When you’re missing a loved one, holidays, birthdays, and anniversaries can trigger overwhelming feelings of loss. This is especially true the first time a special occasion or anniversary occurs after a loved one’s death. For people who have recently lost their father, the first Father's Day without Dad can be painful. Reminders in advertisements and stores can trigger new feelings of loss. For some, the complex relationships we may have had with our fathers add another layer of sadness to the situation.
On such a heavy day, it’s important to be gentle with yourself and respect your need to grieve. Choosing how to honor parents who have passed is a personal, emotional decision, and only you know what’s the best way for you to do this. Below are some ideas on how to remember and celebrate your dad on your first Father's Day without him — we hope this helps inspire you as you make your plans.
Be kind to yourself
No matter what you do on your first Father’s Day without your father, make sure you are looking after your mental well-being. Self-care means different things to different people. Perhaps you recharge by going for a long run or by relaxing with a spa day. Maybe you’ve been yearning for quiet time with a new book. Catching up with an old friend may do your heart good.
You may worry that by doing things you enjoy, you aren’t demonstrating grief in the “right way,” but wouldn’t your dad want you to do what makes you feel good? Looking after your emotional well-being honors your grief by allowing you time and space to process it.
Write a letter to your father
Journaling is often a cathartic way to express emotions, and writing a letter to your father can help you work through some of those feelings. You can write about what’s been happening in your life recently or share some favorite memories of him and what you’ve been missing since he’s been gone. If it feels good, this is a practice you can do often, whenever you want to feel that connection.
Do things your father enjoyed
Spend your first Father's Day without him by doing his favorite things. Take part in his favorite hobby. Sit in “Dad’s chair” and smile, thinking about all the times he kicked you out of it over the years. Eat his favorite meal. Read a book by his favorite author. Have lunch with his friends, who probably miss him, too. Volunteer for a cause that was important to him or donate in his name. Take a nature walk in a forest, and remember what he enjoyed most about the outdoors. Engaging in things your dad loved will help you feel like he’s with you.
Spend time with a grieving friend
Unfortunately, it’s likely that you have a friend or family member who also misses their father. Or, you may know a father who has lost his child. The grief may be different, but Father’s Day without his child is probably very painful for him. Get together and talk about those you’re both missing.
Spending time with someone who’s also grieving may make you more comfortable expressing your emotions since you know they can relate. This time together can be cathartic for you both. Being emotionally present for someone who needs support — just like your dad may have done for you — is a beautiful way to celebrate your father after he’s gone.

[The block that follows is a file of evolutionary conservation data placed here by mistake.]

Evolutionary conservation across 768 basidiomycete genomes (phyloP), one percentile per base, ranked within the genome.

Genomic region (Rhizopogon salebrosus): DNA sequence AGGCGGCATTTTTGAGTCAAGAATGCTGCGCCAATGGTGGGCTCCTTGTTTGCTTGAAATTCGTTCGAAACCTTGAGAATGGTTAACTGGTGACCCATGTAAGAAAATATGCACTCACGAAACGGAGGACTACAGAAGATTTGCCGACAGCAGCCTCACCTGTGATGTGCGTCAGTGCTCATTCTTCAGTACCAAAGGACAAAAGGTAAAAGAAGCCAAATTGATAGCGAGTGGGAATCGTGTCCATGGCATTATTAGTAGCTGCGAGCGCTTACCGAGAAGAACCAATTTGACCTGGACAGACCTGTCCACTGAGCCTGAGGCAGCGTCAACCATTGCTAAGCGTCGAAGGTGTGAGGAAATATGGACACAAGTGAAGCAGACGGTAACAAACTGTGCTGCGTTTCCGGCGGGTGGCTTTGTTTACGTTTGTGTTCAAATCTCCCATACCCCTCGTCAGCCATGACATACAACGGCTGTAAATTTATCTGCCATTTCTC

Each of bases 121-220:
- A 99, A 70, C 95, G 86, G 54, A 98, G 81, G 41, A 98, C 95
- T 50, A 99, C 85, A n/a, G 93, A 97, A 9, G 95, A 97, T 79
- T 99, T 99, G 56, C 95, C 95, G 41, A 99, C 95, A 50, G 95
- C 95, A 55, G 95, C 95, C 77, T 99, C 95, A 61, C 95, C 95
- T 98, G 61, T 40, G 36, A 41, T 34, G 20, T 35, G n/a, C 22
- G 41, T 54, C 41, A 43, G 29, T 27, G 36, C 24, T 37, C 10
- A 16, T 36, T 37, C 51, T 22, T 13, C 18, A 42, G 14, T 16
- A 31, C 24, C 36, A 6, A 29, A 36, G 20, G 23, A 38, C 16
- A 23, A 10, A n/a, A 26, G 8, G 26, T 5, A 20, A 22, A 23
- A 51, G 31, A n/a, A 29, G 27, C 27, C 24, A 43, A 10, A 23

Create new traditions
If you had a special Father’s Day tradition with your dad, following your old routine may be too painful now that he’s gone. Father's Day without him will never be the same, so consider starting a new tradition to honor your father instead. This could involve extended family, his friends, or your children and will help everyone celebrate your father’s memory. Whether it's doing one of your father’s favorite things or trying something new, it will be a nice way to remember Dad on Father's Day.
Many people like to use social media on a day like Father’s Day to brag about their awesome dad and the many reasons they love them. This may be a great option for you, too — writing about your dad may bring you peace, and you may enjoy reading comments from other people who loved him, too.
However, scrolling social media on your first Father’s Day without Dad can trigger unexpected painful feelings. Seeing posts from friends celebrating with their fathers may make your loss feel more pronounced. If you aren’t ready for the “social” part of social media, another option is to create a memorial website for your father. You can post your favorite photos of him, lists of things he loved, and write blog posts about what he meant to you and the lessons he imparted.
How to help someone deal with grief
If someone you care about is grieving their father, one of the best ways to help is by simply listening and following their lead as to what kind of support they need. A child grieving their father also needs special care and attention.
Whether you are helping an adult or a child, being present and demonstrating that you care will help them know they aren’t alone. Sometimes, just showing your unconditional love is the best kind of support you can give to someone who’s grieving.
However you choose to honor your father and your grief, know that it’s perfectly acceptable to do what’s best for you. Grieving and loss look so different for each person and there is no right way to grieve. If you feel like you would benefit from therapy, reach out to a counselor for more help through the process.